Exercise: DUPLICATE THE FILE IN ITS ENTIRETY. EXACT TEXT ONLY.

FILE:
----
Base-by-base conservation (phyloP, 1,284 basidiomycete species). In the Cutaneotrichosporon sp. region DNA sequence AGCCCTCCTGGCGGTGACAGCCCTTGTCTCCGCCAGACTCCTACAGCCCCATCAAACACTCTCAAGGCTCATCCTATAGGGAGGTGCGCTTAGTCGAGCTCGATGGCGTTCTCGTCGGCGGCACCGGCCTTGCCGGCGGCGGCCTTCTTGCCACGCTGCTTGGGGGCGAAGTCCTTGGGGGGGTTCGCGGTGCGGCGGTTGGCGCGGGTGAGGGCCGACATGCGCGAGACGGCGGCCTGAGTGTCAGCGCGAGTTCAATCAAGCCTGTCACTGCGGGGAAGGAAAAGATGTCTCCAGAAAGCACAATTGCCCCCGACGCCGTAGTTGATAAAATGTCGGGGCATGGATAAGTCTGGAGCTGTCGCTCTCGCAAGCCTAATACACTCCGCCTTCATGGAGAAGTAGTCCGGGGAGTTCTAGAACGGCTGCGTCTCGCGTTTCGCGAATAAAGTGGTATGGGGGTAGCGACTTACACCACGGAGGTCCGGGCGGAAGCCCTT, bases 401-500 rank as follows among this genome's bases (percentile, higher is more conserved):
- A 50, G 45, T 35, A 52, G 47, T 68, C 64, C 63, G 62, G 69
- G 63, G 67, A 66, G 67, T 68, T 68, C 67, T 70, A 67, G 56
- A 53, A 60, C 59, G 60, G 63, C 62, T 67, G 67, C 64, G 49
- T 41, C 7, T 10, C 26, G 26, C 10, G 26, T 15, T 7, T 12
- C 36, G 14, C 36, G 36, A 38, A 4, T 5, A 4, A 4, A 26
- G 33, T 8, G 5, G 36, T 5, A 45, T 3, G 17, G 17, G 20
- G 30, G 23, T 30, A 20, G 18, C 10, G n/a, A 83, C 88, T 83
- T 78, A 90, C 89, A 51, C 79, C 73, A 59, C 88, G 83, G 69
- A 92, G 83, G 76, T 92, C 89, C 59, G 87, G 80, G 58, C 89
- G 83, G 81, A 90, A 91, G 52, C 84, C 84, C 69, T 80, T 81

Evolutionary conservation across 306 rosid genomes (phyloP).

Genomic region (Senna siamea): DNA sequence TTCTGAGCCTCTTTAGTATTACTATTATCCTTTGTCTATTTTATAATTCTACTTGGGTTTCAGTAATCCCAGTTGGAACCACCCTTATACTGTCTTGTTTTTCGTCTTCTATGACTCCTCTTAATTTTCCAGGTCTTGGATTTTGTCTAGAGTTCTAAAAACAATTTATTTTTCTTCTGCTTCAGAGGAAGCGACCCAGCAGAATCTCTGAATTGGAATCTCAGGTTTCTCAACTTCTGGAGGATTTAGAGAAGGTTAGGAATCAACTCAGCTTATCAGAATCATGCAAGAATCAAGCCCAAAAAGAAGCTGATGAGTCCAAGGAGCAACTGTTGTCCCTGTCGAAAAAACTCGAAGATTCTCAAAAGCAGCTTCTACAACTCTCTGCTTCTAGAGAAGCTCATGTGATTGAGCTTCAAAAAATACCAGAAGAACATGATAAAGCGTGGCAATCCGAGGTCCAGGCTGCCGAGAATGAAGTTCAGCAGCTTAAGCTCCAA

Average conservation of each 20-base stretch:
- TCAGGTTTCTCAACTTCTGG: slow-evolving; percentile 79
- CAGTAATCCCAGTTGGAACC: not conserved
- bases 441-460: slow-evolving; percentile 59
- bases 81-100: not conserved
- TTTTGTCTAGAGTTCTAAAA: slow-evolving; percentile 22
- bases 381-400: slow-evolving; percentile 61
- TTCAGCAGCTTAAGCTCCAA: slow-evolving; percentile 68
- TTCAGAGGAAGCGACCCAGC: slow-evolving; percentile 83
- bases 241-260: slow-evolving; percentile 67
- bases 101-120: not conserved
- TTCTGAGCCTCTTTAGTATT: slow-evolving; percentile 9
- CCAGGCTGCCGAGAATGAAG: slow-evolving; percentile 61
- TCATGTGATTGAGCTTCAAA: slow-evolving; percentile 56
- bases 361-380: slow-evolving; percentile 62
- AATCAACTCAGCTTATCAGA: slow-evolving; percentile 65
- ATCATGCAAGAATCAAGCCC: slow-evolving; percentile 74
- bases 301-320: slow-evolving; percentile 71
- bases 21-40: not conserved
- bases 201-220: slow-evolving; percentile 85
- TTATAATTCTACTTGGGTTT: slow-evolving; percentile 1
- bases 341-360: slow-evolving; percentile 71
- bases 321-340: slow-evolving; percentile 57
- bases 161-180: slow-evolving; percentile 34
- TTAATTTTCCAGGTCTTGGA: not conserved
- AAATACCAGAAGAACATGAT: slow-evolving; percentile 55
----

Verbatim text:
Base-by-base conservation (phyloP, 1,284 basidiomycete species). In the Cutaneotrichosporon sp. region DNA sequence AGCCCTCCTGGCGGTGACAGCCCTTGTCTCCGCCAGACTCCTACAGCCCCATCAAACACTCTCAAGGCTCATCCTATAGGGAGGTGCGCTTAGTCGAGCTCGATGGCGTTCTCGTCGGCGGCACCGGCCTTGCCGGCGGCGGCCTTCTTGCCACGCTGCTTGGGGGCGAAGTCCTTGGGGGGGTTCGCGGTGCGGCGGTTGGCGCGGGTGAGGGCCGACATGCGCGAGACGGCGGCCTGAGTGTCAGCGCGAGTTCAATCAAGCCTGTCACTGCGGGGAAGGAAAAGATGTCTCCAGAAAGCACAATTGCCCCCGACGCCGTAGTTGATAAAATGTCGGGGCATGGATAAGTCTGGAGCTGTCGCTCTCGCAAGCCTAATACACTCCGCCTTCATGGAGAAGTAGTCCGGGGAGTTCTAGAACGGCTGCGTCTCGCGTTTCGCGAATAAAGTGGTATGGGGGTAGCGACTTACACCACGGAGGTCCGGGCGGAAGCCCTT, bases 401-500 rank as follows among this genome's bases (percentile, higher is more conserved):
- A 50, G 45, T 35, A 52, G 47, T 68, C 64, C 63, G 62, G 69
- G 63, G 67, A 66, G 67, T 68, T 68, C 67, T 70, A 67, G 56
- A 53, A 60, C 59, G 60, G 63, C 62, T 67, G 67, C 64, G 49
- T 41, C 7, T 10, C 26, G 26, C 10, G 26, T 15, T 7, T 12
- C 36, G 14, C 36, G 36, A 38, A 4, T 5, A 4, A 4, A 26
- G 33, T 8, G 5, G 36, T 5, A 45, T 3, G 17, G 17, G 20
- G 30, G 23, T 30, A 20, G 18, C 10, G n/a, A 83, C 88, T 83
- T 78, A 90, C 89, A 51, C 79, C 73, A 59, C 88, G 83, G 69
- A 92, G 83, G 76, T 92, C 89, C 59, G 87, G 80, G 58, C 89
- G 83, G 81, A 90, A 91, G 52, C 84, C 84, C 69, T 80, T 81

Evolutionary conservation across 306 rosid genomes (phyloP).

Genomic region (Senna siamea): DNA sequence TTCTGAGCCTCTTTAGTATTACTATTATCCTTTGTCTATTTTATAATTCTACTTGGGTTTCAGTAATCCCAGTTGGAACCACCCTTATACTGTCTTGTTTTTCGTCTTCTATGACTCCTCTTAATTTTCCAGGTCTTGGATTTTGTCTAGAGTTCTAAAAACAATTTATTTTTCTTCTGCTTCAGAGGAAGCGACCCAGCAGAATCTCTGAATTGGAATCTCAGGTTTCTCAACTTCTGGAGGATTTAGAGAAGGTTAGGAATCAACTCAGCTTATCAGAATCATGCAAGAATCAAGCCCAAAAAGAAGCTGATGAGTCCAAGGAGCAACTGTTGTCCCTGTCGAAAAAACTCGAAGATTCTCAAAAGCAGCTTCTACAACTCTCTGCTTCTAGAGAAGCTCATGTGATTGAGCTTCAAAAAATACCAGAAGAACATGATAAAGCGTGGCAATCCGAGGTCCAGGCTGCCGAGAATGAAGTTCAGCAGCTTAAGCTCCAA

Average conservation of each 20-base stretch:
- TCAGGTTTCTCAACTTCTGG: slow-evolving; percentile 79
- CAGTAATCCCAGTTGGAACC: not conserved
- bases 441-460: slow-evolving; percentile 59
- bases 81-100: not conserved
- TTTTGTCTAGAGTTCTAAAA: slow-evolving; percentile 22
- bases 381-400: slow-evolving; percentile 61
- TTCAGCAGCTTAAGCTCCAA: slow-evolving; percentile 68
- TTCAGAGGAAGCGACCCAGC: slow-evolving; percentile 83
- bases 241-260: slow-evolving; percentile 67
- bases 101-120: not conserved
- TTCTGAGCCTCTTTAGTATT: slow-evolving; percentile 9
- CCAGGCTGCCGAGAATGAAG: slow-evolving; percentile 61
- TCATGTGATTGAGCTTCAAA: slow-evolving; percentile 56
- bases 361-380: slow-evolving; percentile 62
- AATCAACTCAGCTTATCAGA: slow-evolving; percentile 65
- ATCATGCAAGAATCAAGCCC: slow-evolving; percentile 74
- bases 301-320: slow-evolving; percentile 71
- bases 21-40: not conserved
- bases 201-220: slow-evolving; percentile 85
- TTATAATTCTACTTGGGTTT: slow-evolving; percentile 1
- bases 341-360: slow-evolving; percentile 71
- bases 321-340: slow-evolving; percentile 57
- bases 161-180: slow-evolving; percentile 34
- TTAATTTTCCAGGTCTTGGA: not conserved
- AAATACCAGAAGAACATGAT: slow-evolving; percentile 55